starting therapy with                  arms: 70% in                rash and cannot be
                         an EGFRI. A total of                   tetracycline group          clinically
                         61 evaluable patients                  vs 76% in placebo           recommended for
                         were enrolled;                         group. Tetracycline         this purpose;
                         patients were                          appeared to have            however,
                         randomly assigned                      lessened rash               diminished rash
                         either to tetracycline                 severity; by week 4,        severity and
                         500 mg orally twice a                  grade 2 rash was            improved quality of
                         day for 28 days or to                  present in 17% of           life in tetracycline
                         placebo                                tetracycline patients       patients suggest
                                                                vs 55% of placebo           further study
                                                                patients. Symptoms          warranted
                                                                were improved in
                                                                tetracycline group
 Lacouture et            Prospective trial                      Only 29% of                 Preemptive therapy
 al, 200817              (STEPP) of 95                          patients in the             for skin reactions
                         patients on                            preemptive group            appears to
                         panitumumab                            experienced serious         significantly reduce
                         receiving either                       skin reactions vs           rate of skin
                         preemptive or reactive                 62% in the reactive         reactions
                         treatment with                         group; effectiveness        associated with
                         doxycycline for EGFRI                  of chemo/EGFRI              treatment with
                         rash                                   therapy was not             panitumumab
                                                                affected by                 without affecting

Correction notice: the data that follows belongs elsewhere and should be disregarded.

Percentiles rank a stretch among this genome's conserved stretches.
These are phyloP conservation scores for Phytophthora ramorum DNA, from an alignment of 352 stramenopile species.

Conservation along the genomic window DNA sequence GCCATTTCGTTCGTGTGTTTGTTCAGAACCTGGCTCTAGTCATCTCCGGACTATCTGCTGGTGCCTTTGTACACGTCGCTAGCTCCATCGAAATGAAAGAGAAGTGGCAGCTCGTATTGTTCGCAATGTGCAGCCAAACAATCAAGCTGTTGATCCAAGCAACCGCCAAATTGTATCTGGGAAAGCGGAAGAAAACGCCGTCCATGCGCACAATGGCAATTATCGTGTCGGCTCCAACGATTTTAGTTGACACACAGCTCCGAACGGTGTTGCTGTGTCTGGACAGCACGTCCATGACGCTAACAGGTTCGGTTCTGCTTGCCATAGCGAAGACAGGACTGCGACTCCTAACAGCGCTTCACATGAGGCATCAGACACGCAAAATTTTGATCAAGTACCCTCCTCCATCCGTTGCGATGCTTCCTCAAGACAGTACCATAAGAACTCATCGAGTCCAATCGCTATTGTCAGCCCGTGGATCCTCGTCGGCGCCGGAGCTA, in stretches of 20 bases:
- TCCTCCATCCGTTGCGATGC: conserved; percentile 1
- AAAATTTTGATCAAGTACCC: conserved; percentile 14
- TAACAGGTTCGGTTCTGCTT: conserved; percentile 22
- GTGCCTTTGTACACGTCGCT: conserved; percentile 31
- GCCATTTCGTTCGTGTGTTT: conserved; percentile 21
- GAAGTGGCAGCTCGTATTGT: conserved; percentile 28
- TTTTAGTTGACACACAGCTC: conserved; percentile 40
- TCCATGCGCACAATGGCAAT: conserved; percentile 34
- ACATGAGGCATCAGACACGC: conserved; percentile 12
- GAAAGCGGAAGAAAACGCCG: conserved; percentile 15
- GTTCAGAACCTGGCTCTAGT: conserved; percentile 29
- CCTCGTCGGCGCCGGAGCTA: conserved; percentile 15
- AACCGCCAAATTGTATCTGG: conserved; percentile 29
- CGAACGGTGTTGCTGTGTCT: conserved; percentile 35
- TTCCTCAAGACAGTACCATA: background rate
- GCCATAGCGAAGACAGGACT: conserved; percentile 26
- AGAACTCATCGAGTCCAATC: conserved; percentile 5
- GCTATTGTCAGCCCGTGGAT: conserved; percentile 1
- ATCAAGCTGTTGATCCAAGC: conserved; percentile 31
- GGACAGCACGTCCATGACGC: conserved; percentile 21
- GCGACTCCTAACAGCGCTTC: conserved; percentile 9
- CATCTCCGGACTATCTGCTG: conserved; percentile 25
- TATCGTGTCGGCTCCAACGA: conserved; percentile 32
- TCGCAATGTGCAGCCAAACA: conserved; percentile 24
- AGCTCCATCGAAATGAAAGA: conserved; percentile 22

preemptive therapy          effectiveness of
                                                                                            therapy

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 Scope et al,            Prospective                            Treatment sides had         Pimecrolimus
 200918                  randomized trial of                    greater decrease in         application did not
                         topical pimecrolimus                   facial lesion counts,       translate into
                         for cetuximab-                         vs observation              clinically
                         associated acnelike                    sides, at weeks 2           meaningful benefit
                         eruption; 24 patients                  and 5 (P < .001             for patients with
                         received twice-daily                   and P = .02,                cetuximab-
                         pimecrolimus for 5                     respectively);              associated facial
                         weeks                                  however, no                 rash
                                                                significant
                                                                differences in
                                                                patients’ symptoms
                                                                and review of facial
                                                                photographs for
                                                                severity
 Jatoi et al,            Prospective                            Cumulative                  Use of tetracycline
 201019                  randomized trial of 65                 incidences of grade         is not helpful in
                         patients receiving                     2 or worse rash             management of
                         either tetracycline 500                were comparable             EGFRI rash
                         mg bid or placebo for                  across both groups
                         28 days
 Jatoi et al,            110 patients                           No differences in           Sunscreen does
 201020                  randomized to receive                  rash severity were          not have efficacy in
                         sunscreen bid or                       noted between the 2         reduction of either
                         placebo for 4 weeks                    study arms                  incidence or
                                                                                            severity of EGFRI
                                                                                            rash

Based on the information from the trials in Table 1.1, clinicians should consider
preemptive therapy with a tetracycline analog agent. The action of the tetracycline
analog agents is primarily anti-inflammatory.16,17,19,21 Topical anti-acne therapies
were not considered helpful and should be avoided. Regenecare gel may be helpful
in reducing symptoms, although larger trials are necessary to confirm usefulness of